Housing, Neighborhood Change, & Overpolicing

over policingThe summer of 2020 brought wider-spread attention to the brutally oppressive nature of policing in Black communities in America. Despite the renewed calls for “defunding” police departments or criminal justice reform, the experiences of overpoliced communities are not new. Studies suggest that as neighborhoods undergo change, specifically gentrification, they are more likely to be overpoliced.  

The Urban Displacement Project defines gentrification as “a process of neighborhood change that includes economic change in a historically disinvested neighborhood —by means of real estate investment and new higher-income residents moving in - as well as demographic change - not only in terms of income level, but also in terms of changes in the education level or racial make-up of residents.” 

Gentrification often results in the physical and cultural displacement of long-term residents. Existing residents cannot afford to pay rising rents or property taxes and are forced out of their communities. Even before they move, many communities of color experience the loss of their neighborhood culture when newcomers bring new norms or cultures to the neighborhood. Often gentrification involves higher-income white residents moving into communities of color. According to the New York Times, “the arrival of white residents is now changing nonwhite communities in cities of all sizes, affecting about one in six predominantly African-American census tracts.” 

Research shows that as property values increase and new residents with higher incomes move in, so too do calls to police. In New York City, researchers found that there were more 311 calls to police in areas with increasing middle-class residents and more policing for low-level crimes in areas that were experiencing urban development. Another study of New York City found that 311 calls rose in all neighborhoods between 2011 and 2016, but they rose 70% faster in gentrifying neighborhoods. Because whites tend to see law enforcement as helpful, they are more likely to call on police to enforce their new norms.  Researchers point out that it is not just calls to police, but active decisions by police departments to increase patrols to protect increased investments in areas of ongoing community development - a practice called “development-directed policing.” “Policing responds to segregated landscapes, but it also constructs and maintains them,” says Dr. Daanika Gordan from Tufts University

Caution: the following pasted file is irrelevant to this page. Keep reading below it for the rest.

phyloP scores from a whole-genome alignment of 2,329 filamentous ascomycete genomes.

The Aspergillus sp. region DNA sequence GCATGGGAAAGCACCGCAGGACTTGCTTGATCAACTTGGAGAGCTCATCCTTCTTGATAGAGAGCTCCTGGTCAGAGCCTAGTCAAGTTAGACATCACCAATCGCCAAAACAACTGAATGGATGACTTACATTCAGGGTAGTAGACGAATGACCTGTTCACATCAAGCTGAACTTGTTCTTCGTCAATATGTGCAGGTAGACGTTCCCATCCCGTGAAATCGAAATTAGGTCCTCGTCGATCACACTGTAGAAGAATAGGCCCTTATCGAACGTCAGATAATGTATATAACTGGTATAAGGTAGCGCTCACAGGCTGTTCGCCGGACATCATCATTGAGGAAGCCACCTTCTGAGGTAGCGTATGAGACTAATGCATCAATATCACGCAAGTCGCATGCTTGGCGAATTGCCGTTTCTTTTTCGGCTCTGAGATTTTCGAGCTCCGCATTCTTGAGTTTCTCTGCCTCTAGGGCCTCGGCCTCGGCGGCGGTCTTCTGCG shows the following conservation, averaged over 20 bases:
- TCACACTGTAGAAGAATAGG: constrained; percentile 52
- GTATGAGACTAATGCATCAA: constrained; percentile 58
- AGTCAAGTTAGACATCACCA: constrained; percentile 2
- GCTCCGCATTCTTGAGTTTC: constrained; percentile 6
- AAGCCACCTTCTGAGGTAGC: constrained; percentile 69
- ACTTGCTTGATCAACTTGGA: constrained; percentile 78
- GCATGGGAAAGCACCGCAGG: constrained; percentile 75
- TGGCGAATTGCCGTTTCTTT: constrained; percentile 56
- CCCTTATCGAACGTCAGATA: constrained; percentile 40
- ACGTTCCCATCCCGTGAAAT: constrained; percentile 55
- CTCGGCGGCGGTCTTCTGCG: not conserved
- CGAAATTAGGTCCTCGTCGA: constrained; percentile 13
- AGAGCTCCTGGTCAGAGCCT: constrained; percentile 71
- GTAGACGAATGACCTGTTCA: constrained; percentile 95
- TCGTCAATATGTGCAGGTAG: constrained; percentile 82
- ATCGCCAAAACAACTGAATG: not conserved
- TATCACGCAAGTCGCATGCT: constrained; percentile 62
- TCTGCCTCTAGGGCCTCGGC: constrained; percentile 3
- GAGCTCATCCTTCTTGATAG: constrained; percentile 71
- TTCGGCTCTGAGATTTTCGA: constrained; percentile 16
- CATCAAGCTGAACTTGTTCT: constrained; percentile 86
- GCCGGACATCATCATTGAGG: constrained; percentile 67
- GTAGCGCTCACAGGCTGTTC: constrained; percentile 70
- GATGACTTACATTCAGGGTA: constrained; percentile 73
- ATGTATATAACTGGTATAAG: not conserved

Increases in calls to police are often for low-level crimes that show the friction between neighborhood cultures. Research has shown that when new residents with higher incomes move into historically disinvested in neighborhoods, there are more reports of non-emergency disorder crimes or nuisance calls and increased police surveillance or “overpolicing.” As police address things like graffiti, loitering, noise complaints, there is an increased likelihood that interactions may lead to violence. Journalist Clare Busch writes, “The drumbeat of gentrification not only pushes out Black residents with higher rents, it invites police attention through 311 calls, noise and loitering complaints, and evictions.” 

As landscapes shift in many American cities and communities face uprooting, it is essential that housing policies be enacted to address the racism that both polices and displaces residents, spending money on fighting displacement rather that increasing police in neighborhoods. We must invest equitably in underserved communities and create better neighborhoods for those with low incomes.  

The resources used to carry out much of this policing often comes at the expense of already scarce social service and infrastructure budgets. If governments at every level truly cared for the wellbeing of citizens, it would provide them with the most basic of necessities—shelter. In a positive development, the city of Austin recently shifted some funding that had gone towards policing to permanent supportive housing, particularly important given Austin’s expanding population experiencing homelessness. While people may disagree about “defunding the police” as a rallying cry, Austin’s example of redirecting funds for equitable policy solutions to homelessness and poverty is an example of going beyond rhetoric.